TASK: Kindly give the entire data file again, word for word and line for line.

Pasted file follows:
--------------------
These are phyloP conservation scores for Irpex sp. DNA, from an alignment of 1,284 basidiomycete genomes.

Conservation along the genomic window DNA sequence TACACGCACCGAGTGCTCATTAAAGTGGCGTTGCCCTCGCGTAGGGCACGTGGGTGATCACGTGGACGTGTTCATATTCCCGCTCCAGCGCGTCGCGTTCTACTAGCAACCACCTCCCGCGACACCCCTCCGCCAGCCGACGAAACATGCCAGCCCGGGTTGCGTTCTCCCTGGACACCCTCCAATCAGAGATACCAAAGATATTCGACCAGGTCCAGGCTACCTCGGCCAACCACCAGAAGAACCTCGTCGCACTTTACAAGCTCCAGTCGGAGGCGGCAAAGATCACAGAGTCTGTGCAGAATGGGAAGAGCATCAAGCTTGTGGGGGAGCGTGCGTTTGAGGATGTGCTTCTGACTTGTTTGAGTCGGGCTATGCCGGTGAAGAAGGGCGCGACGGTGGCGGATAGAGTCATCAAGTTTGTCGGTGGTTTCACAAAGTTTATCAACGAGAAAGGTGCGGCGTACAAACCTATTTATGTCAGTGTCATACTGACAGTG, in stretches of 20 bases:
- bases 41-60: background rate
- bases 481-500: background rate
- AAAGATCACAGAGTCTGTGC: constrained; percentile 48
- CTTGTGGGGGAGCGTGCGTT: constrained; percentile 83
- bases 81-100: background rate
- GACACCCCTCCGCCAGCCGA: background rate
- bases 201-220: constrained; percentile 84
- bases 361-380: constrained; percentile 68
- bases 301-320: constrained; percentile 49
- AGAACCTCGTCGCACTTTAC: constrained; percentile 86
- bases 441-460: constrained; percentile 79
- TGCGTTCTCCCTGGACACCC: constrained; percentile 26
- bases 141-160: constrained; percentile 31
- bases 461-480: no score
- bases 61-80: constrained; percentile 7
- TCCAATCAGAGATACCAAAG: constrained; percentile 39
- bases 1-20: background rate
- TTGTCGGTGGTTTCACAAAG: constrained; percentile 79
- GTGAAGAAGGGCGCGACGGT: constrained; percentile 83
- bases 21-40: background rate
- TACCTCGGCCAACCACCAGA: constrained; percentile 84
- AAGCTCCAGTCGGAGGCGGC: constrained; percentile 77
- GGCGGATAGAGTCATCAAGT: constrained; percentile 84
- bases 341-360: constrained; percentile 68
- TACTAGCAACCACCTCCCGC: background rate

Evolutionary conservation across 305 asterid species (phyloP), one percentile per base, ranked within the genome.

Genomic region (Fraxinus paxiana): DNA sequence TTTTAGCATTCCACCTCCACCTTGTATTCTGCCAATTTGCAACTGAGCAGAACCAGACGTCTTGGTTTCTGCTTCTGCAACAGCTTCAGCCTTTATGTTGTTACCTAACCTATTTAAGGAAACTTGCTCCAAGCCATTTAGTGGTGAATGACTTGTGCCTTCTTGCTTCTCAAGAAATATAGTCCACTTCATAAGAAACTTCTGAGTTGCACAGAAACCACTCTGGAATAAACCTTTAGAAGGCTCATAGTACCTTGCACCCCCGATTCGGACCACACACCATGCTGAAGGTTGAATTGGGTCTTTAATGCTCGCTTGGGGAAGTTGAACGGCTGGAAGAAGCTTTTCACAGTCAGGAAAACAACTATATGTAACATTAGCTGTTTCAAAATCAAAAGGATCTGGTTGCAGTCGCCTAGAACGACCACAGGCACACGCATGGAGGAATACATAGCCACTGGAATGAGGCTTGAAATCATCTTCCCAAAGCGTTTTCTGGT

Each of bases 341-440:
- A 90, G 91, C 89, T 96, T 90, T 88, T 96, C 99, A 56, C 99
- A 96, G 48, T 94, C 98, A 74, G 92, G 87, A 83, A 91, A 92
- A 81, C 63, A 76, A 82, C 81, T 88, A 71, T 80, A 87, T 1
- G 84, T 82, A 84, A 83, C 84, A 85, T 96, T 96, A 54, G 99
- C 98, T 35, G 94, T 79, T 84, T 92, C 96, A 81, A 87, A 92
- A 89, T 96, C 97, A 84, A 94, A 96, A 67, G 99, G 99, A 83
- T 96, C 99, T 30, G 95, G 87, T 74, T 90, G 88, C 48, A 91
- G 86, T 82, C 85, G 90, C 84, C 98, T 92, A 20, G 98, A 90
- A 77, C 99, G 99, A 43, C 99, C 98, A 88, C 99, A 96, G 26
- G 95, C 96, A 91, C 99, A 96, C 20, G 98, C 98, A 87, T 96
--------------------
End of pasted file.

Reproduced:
These are phyloP conservation scores for Irpex sp. DNA, from an alignment of 1,284 basidiomycete genomes.

Conservation along the genomic window DNA sequence TACACGCACCGAGTGCTCATTAAAGTGGCGTTGCCCTCGCGTAGGGCACGTGGGTGATCACGTGGACGTGTTCATATTCCCGCTCCAGCGCGTCGCGTTCTACTAGCAACCACCTCCCGCGACACCCCTCCGCCAGCCGACGAAACATGCCAGCCCGGGTTGCGTTCTCCCTGGACACCCTCCAATCAGAGATACCAAAGATATTCGACCAGGTCCAGGCTACCTCGGCCAACCACCAGAAGAACCTCGTCGCACTTTACAAGCTCCAGTCGGAGGCGGCAAAGATCACAGAGTCTGTGCAGAATGGGAAGAGCATCAAGCTTGTGGGGGAGCGTGCGTTTGAGGATGTGCTTCTGACTTGTTTGAGTCGGGCTATGCCGGTGAAGAAGGGCGCGACGGTGGCGGATAGAGTCATCAAGTTTGTCGGTGGTTTCACAAAGTTTATCAACGAGAAAGGTGCGGCGTACAAACCTATTTATGTCAGTGTCATACTGACAGTG, in stretches of 20 bases:
- bases 41-60: background rate
- bases 481-500: background rate
- AAAGATCACAGAGTCTGTGC: constrained; percentile 48
- CTTGTGGGGGAGCGTGCGTT: constrained; percentile 83
- bases 81-100: background rate
- GACACCCCTCCGCCAGCCGA: background rate
- bases 201-220: constrained; percentile 84
- bases 361-380: constrained; percentile 68
- bases 301-320: constrained; percentile 49
- AGAACCTCGTCGCACTTTAC: constrained; percentile 86
- bases 441-460: constrained; percentile 79
- TGCGTTCTCCCTGGACACCC: constrained; percentile 26
- bases 141-160: constrained; percentile 31
- bases 461-480: no score
- bases 61-80: constrained; percentile 7
- TCCAATCAGAGATACCAAAG: constrained; percentile 39
- bases 1-20: background rate
- TTGTCGGTGGTTTCACAAAG: constrained; percentile 79
- GTGAAGAAGGGCGCGACGGT: constrained; percentile 83
- bases 21-40: background rate
- TACCTCGGCCAACCACCAGA: constrained; percentile 84
- AAGCTCCAGTCGGAGGCGGC: constrained; percentile 77
- GGCGGATAGAGTCATCAAGT: constrained; percentile 84
- bases 341-360: constrained; percentile 68
- TACTAGCAACCACCTCCCGC: background rate

Evolutionary conservation across 305 asterid species (phyloP), one percentile per base, ranked within the genome.

Genomic region (Fraxinus paxiana): DNA sequence TTTTAGCATTCCACCTCCACCTTGTATTCTGCCAATTTGCAACTGAGCAGAACCAGACGTCTTGGTTTCTGCTTCTGCAACAGCTTCAGCCTTTATGTTGTTACCTAACCTATTTAAGGAAACTTGCTCCAAGCCATTTAGTGGTGAATGACTTGTGCCTTCTTGCTTCTCAAGAAATATAGTCCACTTCATAAGAAACTTCTGAGTTGCACAGAAACCACTCTGGAATAAACCTTTAGAAGGCTCATAGTACCTTGCACCCCCGATTCGGACCACACACCATGCTGAAGGTTGAATTGGGTCTTTAATGCTCGCTTGGGGAAGTTGAACGGCTGGAAGAAGCTTTTCACAGTCAGGAAAACAACTATATGTAACATTAGCTGTTTCAAAATCAAAAGGATCTGGTTGCAGTCGCCTAGAACGACCACAGGCACACGCATGGAGGAATACATAGCCACTGGAATGAGGCTTGAAATCATCTTCCCAAAGCGTTTTCTGGT

Each of bases 341-440:
- A 90, G 91, C 89, T 96, T 90, T 88, T 96, C 99, A 56, C 99
- A 96, G 48, T 94, C 98, A 74, G 92, G 87, A 83, A 91, A 92
- A 81, C 63, A 76, A 82, C 81, T 88, A 71, T 80, A 87, T 1
- G 84, T 82, A 84, A 83, C 84, A 85, T 96, T 96, A 54, G 99
- C 98, T 35, G 94, T 79, T 84, T 92, C 96, A 81, A 87, A 92
- A 89, T 96, C 97, A 84, A 94, A 96, A 67, G 99, G 99, A 83
- T 96, C 99, T 30, G 95, G 87, T 74, T 90, G 88, C 48, A 91
- G 86, T 82, C 85, G 90, C 84, C 98, T 92, A 20, G 98, A 90
- A 77, C 99, G 99, A 43, C 99, C 98, A 88, C 99, A 96, G 26
- G 95, C 96, A 91, C 99, A 96, C 20, G 98, C 98, A 87, T 96